American Apparel hipster-in-chief sued for sexual harassment, indignant that employees don’t keep quiet

Irene Morales, a young employee at a Chelsea American Apparel, is suing Dov Charney for sexual harassment. According to the New York Daily News, Morales seeks $260M in damages for forced sex acts over a period of eight months when she was only eighteen.

What makes this case so crazy is that according to AA’s response to Morales’s suit, CEO Charney makes employees sign “an agreement to submit any future claims to confidential binding arbitration.” That is: AA makes teen hires sign a contractual promise not to bring any public lawsuits against the company.

AA claims the hush contract was instituted to “protect the privacy interests of employees and former employees, and to prevent predatory plaintiffs and their attorneys from attempting to use the media to extort the company”:

The company intends to file a formal complaint with the NY state bar seeking disciplinary action against [the employee’s] lawyers who we believe are engaged in an illegal conspiracy to extort money from American Apparel. We are very confident that [her] claims will be promptly referred by the court to confidential binding arbitration where her claims and the company’s counter-claims will be resolved, we believe fully in favor of the company.

In fact, American Apparel employees keep suing Dov Charney for sexual harassment. It seems strange, right, that an employer who looks like this:

would be accused of sexual harassment? In response to a 2005 sexual harassment suit where an employee complained that Charney regularly walked around AA offices in his underwear, Charney said at his deposition: “I frequently drop my pants to show people my new product.”

This does not sound like healing.

American Apparel has attempted to turn Charney’s allure into a workable brand identity. Having risen risen to fame for hiring and firing employees based on full-length photos alone, AA famously fills its website and ads with half-naked young men and women twisted into poses and contexts that are…suggestive, at best.

When even hyper-suggestive ads aren’t working, American Apparel seems finally eager to silence Charney’s reputation. Not by healing, of course! By enforcing “confidential binding arbitration.”

Individuals and companies can enter into private contracts as they see fit. But this sounds more like silencing a teenager under an exploitative employer relationship.

What happened between Charney and the employees claiming harassment is hard to know for sure. But if you shake a haystack and a bunch of needles fall out — well — I certainly wouldn’t let my teenage self play in that haystack.

Here’s the full statement AA released in response to Morales’s suit (via HuffPo):

We have been informed today that Irene Morales, a former employee of American Apparel who left the company without complaint and resigned with a letter of gratitude regarding her positive experience at the company, has filed a sexual harassment lawsuit in New York against the company. Upon her resignation, Ms. Morales acknowledged in writing that she had no pending claims against the company and signed a severance agreement which included a full release of claims and an agreement to submit any future claims to confidential binding arbitration. All American Apparel’s employees are subject to the same confidential arbitration agreement signed by Ms. Morales in order to protect the privacy interests of employees and former employees, and to prevent predatory plaintiffs and their attorneys from attempting to use the media to extort the company. Such an arbitration process was initiated by the company against Ms. Morales several weeks ago. The company intends to file a formal complaint with the NY state bar seeking disciplinary action against Ms. Morales’ lawyers who we believe are engaged in an illegal conspiracy to extort money from American Apparel. We are very confident that Ms. Morales’ claims will be promptly referred by the court to confidential binding arbitration where her claims and the company’s counter-claims will be resolved, we believe fully in favor of the company.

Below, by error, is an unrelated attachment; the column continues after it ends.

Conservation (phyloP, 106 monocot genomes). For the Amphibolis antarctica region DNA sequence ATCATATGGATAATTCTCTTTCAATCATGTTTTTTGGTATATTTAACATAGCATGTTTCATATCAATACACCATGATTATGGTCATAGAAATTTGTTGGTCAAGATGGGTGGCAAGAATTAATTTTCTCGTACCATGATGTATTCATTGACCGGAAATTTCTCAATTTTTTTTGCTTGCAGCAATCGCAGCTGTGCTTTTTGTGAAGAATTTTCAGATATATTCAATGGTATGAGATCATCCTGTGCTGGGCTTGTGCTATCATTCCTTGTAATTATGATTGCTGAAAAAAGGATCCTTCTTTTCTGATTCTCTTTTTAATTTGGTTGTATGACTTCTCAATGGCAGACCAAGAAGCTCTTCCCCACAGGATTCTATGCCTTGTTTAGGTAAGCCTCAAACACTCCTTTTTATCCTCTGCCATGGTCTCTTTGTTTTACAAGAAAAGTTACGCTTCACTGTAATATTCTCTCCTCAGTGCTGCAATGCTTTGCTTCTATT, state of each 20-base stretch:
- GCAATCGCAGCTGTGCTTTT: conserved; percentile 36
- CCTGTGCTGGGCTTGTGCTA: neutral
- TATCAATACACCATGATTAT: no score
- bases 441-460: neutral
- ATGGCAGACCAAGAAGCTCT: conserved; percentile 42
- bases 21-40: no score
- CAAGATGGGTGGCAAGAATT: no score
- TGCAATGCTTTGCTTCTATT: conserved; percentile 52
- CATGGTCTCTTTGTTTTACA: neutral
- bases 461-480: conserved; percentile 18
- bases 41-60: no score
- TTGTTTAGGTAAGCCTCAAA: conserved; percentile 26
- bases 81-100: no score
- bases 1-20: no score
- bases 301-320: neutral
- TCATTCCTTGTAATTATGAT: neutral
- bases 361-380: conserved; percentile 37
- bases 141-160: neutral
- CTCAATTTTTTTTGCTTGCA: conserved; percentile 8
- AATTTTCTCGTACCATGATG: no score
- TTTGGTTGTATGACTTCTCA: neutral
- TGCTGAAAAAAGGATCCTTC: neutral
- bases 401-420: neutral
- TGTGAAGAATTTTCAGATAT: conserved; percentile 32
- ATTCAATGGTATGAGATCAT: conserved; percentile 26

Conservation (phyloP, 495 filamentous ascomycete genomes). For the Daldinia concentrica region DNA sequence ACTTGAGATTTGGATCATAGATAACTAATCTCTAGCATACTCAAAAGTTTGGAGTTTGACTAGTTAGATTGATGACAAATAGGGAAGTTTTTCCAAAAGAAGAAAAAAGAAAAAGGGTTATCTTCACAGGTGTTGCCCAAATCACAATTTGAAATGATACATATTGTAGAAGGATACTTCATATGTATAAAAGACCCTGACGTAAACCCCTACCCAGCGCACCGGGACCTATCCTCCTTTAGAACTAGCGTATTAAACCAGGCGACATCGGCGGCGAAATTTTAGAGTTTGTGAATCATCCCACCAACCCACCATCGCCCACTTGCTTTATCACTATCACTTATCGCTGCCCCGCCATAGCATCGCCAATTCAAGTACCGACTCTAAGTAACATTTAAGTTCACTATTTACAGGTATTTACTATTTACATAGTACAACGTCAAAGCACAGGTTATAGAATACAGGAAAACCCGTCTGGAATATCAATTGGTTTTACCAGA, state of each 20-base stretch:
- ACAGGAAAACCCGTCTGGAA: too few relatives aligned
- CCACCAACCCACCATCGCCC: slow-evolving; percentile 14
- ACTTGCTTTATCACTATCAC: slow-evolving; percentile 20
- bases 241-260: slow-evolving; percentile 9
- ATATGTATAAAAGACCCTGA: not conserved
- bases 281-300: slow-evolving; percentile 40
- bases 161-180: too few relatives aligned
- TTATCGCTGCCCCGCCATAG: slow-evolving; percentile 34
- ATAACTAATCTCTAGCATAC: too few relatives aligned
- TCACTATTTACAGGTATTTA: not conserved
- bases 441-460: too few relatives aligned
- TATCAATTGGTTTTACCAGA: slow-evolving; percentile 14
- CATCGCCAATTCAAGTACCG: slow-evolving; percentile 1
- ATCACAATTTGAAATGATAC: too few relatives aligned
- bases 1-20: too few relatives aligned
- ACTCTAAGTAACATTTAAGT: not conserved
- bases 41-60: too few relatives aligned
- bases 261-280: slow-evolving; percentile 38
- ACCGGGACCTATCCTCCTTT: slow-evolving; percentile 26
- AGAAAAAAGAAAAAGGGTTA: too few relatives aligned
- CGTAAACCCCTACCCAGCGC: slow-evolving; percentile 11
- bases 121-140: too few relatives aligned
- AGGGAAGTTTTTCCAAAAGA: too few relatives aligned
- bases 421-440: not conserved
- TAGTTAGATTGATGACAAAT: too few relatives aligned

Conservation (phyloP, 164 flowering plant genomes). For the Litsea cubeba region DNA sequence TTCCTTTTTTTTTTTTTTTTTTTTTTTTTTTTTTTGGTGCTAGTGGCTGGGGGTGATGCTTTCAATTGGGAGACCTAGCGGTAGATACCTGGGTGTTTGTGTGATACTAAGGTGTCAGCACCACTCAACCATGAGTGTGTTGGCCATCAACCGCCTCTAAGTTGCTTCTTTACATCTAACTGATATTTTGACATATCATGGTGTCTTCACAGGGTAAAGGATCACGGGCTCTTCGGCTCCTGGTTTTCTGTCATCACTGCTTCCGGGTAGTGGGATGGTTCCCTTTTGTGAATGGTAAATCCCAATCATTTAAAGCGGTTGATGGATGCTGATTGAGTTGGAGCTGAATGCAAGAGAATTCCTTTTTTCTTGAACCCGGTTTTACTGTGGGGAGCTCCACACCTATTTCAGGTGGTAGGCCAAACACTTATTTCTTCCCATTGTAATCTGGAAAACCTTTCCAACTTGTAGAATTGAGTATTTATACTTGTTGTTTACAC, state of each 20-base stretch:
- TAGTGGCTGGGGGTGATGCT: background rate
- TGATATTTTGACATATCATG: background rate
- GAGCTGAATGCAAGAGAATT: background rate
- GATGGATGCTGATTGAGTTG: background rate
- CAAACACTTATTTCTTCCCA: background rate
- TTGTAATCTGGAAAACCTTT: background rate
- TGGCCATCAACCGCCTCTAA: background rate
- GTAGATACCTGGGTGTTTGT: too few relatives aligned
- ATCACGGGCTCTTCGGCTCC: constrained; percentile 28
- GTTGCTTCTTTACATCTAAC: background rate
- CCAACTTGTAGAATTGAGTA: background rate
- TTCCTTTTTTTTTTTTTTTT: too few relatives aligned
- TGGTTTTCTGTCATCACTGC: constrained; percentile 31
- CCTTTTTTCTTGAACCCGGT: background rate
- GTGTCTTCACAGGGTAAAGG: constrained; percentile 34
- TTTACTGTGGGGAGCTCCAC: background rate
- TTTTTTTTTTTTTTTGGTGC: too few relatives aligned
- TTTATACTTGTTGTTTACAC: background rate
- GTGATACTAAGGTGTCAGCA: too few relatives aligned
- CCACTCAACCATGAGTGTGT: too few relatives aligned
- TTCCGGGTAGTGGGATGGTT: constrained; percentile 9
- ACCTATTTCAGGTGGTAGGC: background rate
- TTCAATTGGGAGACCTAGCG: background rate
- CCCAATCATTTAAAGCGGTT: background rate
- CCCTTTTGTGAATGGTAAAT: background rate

American Apparel founder Dov Charney accused of forcing teen employee into sex act in $260M suit

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Former Employee Sues Dov Charney For Sexual Assault

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2 responses to “American Apparel hipster-in-chief sued for sexual harassment, indignant that employees don’t keep quiet

  1. Pingback: World Spinner

  2. Pingback: Irene Morales

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